Kwame Anthony Appiah, Professor of Philosophy and Law at NYU
I was curious what Kwame Anthony Appiah’s lecture was really going to be about. I was expecting and hoping that it would be about the importance of showing respect to others and acknowledging the ways in which they are honorable, or something along those lines. I was definitely not prepared for the philosophical lecture that was to come. I must admit, I completely lost where Appiah was going for most of the lecture. I heard the words “honor” and “respect” innumerable times and it honestly sounded like he was repeating the same thing over and over with slightly different phrasing for the first 20 minutes. (This is not to belittle his intelligence or his field/research, this is only to say that I sadly could not comprehend it as well as I would have liked.)
Later in the lecture, he got to some ideas that I could actually think about, such as the idea of showing respect to soldiers because we perceive them as extremely honorable people. I definitely got more interested when he started talking about the influence of different cultures on each other. I found it very interesting how it was Western missionaries who got the Chinese government to rethink foot-binding. And then on the other hand, when missionaries tried to end female genital mutilation in certain Eastern countries, they were met with resistance and the horrific practice only grew.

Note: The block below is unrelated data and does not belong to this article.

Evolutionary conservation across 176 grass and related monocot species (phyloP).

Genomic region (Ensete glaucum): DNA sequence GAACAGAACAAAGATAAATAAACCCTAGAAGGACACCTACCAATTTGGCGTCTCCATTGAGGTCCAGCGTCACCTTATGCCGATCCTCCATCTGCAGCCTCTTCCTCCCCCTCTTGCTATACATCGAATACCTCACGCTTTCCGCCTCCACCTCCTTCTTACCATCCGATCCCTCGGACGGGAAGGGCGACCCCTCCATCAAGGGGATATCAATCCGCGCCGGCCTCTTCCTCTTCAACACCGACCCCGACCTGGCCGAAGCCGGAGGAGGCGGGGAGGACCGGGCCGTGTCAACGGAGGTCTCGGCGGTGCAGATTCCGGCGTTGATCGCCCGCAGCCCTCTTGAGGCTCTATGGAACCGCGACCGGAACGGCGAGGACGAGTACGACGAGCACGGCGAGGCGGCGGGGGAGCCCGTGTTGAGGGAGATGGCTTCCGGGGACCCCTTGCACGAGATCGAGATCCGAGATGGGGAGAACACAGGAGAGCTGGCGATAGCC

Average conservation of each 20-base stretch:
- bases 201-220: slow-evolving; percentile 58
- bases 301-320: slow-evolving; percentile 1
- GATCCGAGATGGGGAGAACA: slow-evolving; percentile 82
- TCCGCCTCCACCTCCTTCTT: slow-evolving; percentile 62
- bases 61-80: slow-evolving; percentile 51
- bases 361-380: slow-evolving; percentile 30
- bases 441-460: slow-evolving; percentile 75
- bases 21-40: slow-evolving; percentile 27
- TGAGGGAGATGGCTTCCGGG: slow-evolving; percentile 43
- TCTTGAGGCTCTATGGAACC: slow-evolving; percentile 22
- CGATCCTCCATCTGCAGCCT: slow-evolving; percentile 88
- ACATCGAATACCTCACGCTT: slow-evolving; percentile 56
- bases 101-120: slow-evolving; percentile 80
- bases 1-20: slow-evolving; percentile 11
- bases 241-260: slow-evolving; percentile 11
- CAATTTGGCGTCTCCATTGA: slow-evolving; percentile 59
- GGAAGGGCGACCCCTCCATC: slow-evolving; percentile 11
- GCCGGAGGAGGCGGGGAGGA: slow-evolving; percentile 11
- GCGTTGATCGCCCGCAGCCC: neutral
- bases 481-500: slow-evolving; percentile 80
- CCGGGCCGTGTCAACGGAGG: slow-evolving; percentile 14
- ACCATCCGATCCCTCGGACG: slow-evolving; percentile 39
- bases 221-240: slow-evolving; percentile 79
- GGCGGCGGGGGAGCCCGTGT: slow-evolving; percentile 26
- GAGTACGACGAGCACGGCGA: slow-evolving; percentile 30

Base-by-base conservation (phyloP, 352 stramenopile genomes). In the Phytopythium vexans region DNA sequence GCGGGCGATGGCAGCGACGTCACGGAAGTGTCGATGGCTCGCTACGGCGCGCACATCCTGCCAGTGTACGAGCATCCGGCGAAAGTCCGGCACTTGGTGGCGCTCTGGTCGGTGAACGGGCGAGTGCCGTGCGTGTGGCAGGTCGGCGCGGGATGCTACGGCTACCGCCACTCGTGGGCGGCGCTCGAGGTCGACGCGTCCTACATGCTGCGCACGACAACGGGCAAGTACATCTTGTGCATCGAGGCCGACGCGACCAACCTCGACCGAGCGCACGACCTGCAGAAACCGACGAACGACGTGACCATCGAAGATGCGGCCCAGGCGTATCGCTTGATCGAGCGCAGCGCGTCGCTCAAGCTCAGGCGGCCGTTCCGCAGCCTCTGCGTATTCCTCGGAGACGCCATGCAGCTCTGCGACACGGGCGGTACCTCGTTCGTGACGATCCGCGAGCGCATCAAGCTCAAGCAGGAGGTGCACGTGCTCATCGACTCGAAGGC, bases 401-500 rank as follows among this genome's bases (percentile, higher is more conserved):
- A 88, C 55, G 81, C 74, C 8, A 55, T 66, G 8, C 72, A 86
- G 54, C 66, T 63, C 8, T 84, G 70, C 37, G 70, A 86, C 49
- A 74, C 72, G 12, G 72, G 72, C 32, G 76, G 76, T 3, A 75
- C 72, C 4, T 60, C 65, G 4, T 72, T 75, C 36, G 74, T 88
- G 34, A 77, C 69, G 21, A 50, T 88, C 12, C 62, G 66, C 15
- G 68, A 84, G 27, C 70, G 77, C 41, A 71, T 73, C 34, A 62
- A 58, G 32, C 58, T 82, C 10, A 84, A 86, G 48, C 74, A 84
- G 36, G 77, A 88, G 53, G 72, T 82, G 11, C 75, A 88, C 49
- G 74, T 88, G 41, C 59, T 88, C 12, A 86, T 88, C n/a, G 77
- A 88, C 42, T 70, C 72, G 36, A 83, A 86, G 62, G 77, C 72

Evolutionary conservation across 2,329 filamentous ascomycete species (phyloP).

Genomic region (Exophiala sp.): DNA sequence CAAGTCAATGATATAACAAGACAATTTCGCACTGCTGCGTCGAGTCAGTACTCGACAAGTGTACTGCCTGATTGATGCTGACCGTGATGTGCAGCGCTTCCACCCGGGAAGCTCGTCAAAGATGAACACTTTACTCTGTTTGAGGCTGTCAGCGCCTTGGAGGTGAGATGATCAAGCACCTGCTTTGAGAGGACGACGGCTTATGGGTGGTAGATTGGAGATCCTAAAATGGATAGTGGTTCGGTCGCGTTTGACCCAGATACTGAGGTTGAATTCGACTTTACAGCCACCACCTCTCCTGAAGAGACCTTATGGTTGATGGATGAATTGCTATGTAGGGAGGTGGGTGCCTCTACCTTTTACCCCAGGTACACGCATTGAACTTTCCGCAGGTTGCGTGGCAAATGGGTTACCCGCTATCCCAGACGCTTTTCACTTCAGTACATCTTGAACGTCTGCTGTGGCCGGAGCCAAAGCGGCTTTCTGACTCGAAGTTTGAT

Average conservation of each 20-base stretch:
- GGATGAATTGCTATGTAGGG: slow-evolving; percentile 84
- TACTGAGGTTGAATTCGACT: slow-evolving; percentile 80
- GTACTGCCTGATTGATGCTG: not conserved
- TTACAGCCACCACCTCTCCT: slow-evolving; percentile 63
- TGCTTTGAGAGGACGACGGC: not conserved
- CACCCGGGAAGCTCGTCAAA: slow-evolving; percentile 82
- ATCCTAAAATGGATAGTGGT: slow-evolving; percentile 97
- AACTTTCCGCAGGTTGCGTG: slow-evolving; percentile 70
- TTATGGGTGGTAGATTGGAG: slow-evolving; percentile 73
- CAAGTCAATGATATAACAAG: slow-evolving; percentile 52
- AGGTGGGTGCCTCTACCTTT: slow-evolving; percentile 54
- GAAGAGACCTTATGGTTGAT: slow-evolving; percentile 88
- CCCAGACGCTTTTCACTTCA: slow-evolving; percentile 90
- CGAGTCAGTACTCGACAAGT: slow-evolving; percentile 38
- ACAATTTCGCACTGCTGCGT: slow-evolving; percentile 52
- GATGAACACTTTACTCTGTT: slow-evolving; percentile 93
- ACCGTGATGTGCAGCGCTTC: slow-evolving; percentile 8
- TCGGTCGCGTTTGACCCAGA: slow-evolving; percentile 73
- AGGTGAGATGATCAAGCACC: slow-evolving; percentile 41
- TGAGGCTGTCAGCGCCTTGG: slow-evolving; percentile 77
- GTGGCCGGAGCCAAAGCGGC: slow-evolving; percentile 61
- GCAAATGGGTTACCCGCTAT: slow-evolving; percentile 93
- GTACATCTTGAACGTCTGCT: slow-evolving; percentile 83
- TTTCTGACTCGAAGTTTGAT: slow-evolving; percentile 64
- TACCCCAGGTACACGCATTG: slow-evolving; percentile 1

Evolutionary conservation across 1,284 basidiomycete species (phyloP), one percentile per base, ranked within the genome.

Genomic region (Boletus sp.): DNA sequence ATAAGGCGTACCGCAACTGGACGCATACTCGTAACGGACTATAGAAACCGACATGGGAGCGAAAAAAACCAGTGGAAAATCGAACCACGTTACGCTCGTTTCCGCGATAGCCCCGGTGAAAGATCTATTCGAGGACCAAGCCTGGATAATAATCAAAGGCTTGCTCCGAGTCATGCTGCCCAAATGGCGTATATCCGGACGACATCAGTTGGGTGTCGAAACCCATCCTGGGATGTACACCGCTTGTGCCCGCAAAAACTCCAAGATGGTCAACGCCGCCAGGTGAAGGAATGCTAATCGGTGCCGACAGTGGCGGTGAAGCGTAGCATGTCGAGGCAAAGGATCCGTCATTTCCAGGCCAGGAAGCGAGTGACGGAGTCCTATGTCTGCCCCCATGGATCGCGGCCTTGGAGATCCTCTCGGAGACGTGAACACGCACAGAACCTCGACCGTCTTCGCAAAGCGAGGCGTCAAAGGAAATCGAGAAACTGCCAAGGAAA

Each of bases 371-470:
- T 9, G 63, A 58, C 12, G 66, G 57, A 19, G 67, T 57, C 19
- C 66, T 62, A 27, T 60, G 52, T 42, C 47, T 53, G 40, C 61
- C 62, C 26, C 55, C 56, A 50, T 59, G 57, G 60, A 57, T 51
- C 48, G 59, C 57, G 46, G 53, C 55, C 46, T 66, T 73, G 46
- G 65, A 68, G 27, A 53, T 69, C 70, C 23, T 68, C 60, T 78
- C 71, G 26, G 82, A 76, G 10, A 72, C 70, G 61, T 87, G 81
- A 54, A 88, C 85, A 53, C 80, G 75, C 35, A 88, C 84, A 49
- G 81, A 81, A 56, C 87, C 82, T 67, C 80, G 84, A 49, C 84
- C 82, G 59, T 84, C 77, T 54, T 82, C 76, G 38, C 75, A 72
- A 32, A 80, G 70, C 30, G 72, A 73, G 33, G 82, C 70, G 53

I had trouble seeing how this lecture applied at all to our class until I read the last bit of The Medium is the Massage just now. The ideas presented in the book are rather outdated and tend to glorify the “West,” while Appiah’s lecture was very impartial and spoke of facts rather than ideals or biased ideas.